Franz Nicolay - Luck And Courage (Decor)

A musically matured and moustache-strokingly interesting account of modern day stories within the US.

Released Dec 7th, 2010 via Decor / By Allan Judkins
Franz Nicolay - Luck And Courage (Decor) Besides the fact that he was once a part of them, there’s really not much point even mentioning The Hold Steady any more, let alone comparing them. Franz Nicolay has considerably worked his balls off to strive to the status of an accomplished American songwriter, Luck And Courage is by far his best work.

‘Felix And Adelita’ with the brilliant lyric “tie your fishing lines to fence posts and do your best to reel them in” is a translation of the album’s title via the relationship between two individuals. As insightful as it is, it also gives off an early whiff of the album’s tendency to vary significantly compared with the next track. A gentle organ-led opener with steel pedal chords that strangely make one feel warmer than before gives off high contrast compared to the fierce crashes and mariachi-esque tangents of ‘Have Mercy’.

The minstrel’s work is becoming more applicable to the widespread public, no doubt. However, it’s not a plunge too far in this direction. Musically, it’s arguably fair to say that his category is becoming similar to artists like Sufjan Stevens and Iron And Wine, in the same respect that it is refined songwriting that’s rich in instrumentation, of the non-intrusive kind. His skills on the banjo have improved ten fold (check ‘Z for Zachariah’ for sensitivity and the title track for pure chops) however another of his other noted forte the accordion does not feature in this album, possibly due to the desire to move away from potential leanings of cabaret music and make a mark on the bigger picture.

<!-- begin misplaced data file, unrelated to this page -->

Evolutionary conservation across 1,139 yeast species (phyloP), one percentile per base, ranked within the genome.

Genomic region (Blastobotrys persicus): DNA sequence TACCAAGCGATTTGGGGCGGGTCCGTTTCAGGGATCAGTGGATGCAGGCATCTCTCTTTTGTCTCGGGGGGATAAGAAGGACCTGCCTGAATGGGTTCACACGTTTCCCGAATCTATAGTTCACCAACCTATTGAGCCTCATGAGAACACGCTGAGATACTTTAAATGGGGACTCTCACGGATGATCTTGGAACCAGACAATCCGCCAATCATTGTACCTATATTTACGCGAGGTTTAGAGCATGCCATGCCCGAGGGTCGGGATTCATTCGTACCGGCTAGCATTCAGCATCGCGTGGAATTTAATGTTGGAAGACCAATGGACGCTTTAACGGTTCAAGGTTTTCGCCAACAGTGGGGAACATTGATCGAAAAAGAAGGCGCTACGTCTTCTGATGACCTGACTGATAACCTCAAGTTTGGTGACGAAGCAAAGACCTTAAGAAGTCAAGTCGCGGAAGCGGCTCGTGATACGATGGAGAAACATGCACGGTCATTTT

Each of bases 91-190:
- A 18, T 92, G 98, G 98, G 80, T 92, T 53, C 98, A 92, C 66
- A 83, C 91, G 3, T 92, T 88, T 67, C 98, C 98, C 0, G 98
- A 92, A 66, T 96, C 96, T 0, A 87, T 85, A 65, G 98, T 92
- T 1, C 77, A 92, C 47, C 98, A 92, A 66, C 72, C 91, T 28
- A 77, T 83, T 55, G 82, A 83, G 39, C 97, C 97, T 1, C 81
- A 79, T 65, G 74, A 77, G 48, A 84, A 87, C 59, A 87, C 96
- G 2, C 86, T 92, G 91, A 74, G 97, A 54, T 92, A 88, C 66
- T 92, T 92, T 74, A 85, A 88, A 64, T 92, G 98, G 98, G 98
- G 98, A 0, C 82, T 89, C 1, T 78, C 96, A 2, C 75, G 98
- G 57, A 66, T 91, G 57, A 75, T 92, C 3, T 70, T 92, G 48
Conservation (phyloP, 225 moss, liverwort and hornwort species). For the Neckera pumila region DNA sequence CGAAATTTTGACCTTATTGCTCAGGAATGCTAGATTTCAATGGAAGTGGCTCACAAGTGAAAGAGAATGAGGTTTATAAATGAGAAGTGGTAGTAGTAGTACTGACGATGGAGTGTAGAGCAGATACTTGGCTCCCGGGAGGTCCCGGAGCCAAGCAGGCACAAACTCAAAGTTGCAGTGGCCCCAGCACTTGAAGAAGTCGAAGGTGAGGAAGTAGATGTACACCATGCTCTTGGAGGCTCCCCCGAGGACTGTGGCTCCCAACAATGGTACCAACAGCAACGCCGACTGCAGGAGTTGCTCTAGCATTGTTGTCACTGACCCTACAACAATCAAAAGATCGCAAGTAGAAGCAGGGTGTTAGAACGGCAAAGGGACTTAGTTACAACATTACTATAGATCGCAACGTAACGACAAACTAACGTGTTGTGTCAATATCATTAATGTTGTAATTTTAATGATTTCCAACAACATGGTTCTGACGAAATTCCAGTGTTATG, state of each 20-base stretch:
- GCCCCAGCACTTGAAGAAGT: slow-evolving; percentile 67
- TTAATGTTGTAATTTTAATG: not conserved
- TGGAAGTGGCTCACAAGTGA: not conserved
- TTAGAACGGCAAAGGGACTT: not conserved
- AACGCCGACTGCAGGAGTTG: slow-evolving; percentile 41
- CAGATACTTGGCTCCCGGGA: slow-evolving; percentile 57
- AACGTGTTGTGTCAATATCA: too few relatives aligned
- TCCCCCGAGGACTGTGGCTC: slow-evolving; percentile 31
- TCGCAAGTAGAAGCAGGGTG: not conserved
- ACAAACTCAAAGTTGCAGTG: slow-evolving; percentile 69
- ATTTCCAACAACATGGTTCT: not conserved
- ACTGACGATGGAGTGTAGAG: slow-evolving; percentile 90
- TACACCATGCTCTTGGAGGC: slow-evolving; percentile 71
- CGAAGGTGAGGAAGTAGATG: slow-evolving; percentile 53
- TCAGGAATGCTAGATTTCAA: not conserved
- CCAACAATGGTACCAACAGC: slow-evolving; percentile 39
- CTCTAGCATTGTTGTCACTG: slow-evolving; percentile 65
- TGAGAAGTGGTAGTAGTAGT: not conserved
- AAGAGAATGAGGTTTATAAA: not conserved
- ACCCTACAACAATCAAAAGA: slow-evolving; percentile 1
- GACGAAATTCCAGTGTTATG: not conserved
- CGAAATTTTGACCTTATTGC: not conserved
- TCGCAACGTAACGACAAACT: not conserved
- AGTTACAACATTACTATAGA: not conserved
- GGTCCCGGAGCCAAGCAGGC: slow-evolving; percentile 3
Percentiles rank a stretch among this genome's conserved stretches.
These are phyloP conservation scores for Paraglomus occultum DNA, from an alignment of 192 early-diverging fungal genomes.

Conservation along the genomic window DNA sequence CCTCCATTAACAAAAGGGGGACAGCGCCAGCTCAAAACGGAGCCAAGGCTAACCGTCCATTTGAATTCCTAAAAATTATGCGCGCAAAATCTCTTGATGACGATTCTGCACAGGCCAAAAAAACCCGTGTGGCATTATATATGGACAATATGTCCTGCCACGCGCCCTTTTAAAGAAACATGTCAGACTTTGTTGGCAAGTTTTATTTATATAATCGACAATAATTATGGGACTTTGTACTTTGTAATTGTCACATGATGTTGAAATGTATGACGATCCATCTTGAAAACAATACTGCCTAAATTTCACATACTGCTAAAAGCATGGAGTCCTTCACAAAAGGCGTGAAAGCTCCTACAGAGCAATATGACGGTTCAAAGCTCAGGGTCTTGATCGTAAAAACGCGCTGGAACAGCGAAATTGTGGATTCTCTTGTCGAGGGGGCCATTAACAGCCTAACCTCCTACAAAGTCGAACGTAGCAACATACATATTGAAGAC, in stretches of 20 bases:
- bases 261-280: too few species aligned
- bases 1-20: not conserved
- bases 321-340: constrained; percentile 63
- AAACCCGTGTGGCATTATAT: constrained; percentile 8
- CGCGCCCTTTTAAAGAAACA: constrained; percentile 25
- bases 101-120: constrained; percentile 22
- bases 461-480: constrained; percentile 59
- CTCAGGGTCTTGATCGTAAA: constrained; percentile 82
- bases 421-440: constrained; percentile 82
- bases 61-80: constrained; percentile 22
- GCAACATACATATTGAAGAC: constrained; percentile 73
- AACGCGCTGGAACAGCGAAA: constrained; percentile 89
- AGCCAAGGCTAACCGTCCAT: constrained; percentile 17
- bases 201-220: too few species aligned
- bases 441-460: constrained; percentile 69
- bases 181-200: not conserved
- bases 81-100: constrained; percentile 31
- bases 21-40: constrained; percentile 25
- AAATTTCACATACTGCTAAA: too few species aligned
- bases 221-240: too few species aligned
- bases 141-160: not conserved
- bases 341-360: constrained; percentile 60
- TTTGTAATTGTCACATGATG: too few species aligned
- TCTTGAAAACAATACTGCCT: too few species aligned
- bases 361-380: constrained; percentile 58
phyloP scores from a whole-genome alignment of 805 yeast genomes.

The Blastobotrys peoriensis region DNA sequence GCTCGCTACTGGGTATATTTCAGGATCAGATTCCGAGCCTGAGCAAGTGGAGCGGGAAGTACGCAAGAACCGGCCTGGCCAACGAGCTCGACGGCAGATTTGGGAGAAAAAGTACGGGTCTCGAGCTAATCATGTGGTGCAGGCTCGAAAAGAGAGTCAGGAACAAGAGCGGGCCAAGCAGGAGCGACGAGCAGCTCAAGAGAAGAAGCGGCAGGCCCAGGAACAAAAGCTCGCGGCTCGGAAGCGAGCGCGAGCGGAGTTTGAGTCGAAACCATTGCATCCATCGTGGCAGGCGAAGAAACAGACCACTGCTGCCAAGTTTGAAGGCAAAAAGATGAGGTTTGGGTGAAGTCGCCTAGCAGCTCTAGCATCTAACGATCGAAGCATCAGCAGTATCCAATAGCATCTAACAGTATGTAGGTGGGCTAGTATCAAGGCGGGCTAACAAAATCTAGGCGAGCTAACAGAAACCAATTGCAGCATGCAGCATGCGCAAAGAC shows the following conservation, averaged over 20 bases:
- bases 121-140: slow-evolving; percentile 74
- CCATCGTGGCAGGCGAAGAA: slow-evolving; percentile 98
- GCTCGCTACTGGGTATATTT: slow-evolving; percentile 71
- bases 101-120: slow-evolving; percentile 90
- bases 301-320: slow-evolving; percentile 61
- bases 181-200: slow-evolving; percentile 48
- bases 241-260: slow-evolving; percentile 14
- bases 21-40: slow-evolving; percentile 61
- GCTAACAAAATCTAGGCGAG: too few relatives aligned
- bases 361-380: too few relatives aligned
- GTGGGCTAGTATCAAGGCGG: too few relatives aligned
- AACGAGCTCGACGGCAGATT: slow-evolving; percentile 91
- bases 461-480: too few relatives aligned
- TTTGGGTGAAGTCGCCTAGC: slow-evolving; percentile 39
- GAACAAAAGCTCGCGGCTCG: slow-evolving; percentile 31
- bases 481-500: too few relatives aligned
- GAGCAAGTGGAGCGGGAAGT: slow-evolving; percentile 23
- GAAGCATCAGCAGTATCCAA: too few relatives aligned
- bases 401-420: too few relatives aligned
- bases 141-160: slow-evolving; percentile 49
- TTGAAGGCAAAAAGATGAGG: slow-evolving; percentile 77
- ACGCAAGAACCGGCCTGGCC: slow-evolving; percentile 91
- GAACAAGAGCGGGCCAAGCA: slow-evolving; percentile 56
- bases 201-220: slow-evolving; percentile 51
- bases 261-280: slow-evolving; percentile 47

Up until now his voice has been considerably dramatic enough to be unaccompanied, like in some numbers on the previous album Major General. Being the thoroughly passionate singer he is - it’s undoubtedly his style to be dramatic, yet his voice can be a tad too urgent for the sensitive musical nature sometimes, like in the soft opening of ‘Job 35:10’. Seemingly, catching people off guard is also his style, instantly bellowing over light finger picking. Still, in terms of the musical product, each song has been tailored differently to the point where they distinctly stand out. Instruments, moods, storylines, and general nooks and crannies all contribute to a fine suit and collectively merit a proper old-fashioned hats off.

P.S. (only applicable due to the concern of a bonus track) Naturally, you feel pity for the Americans as the Euro-only bonus track ‘Rock, Rinse, Repeat’ is one of the real charmers. Fun, progressive, and rife with catchy group chants - it’s a pearler.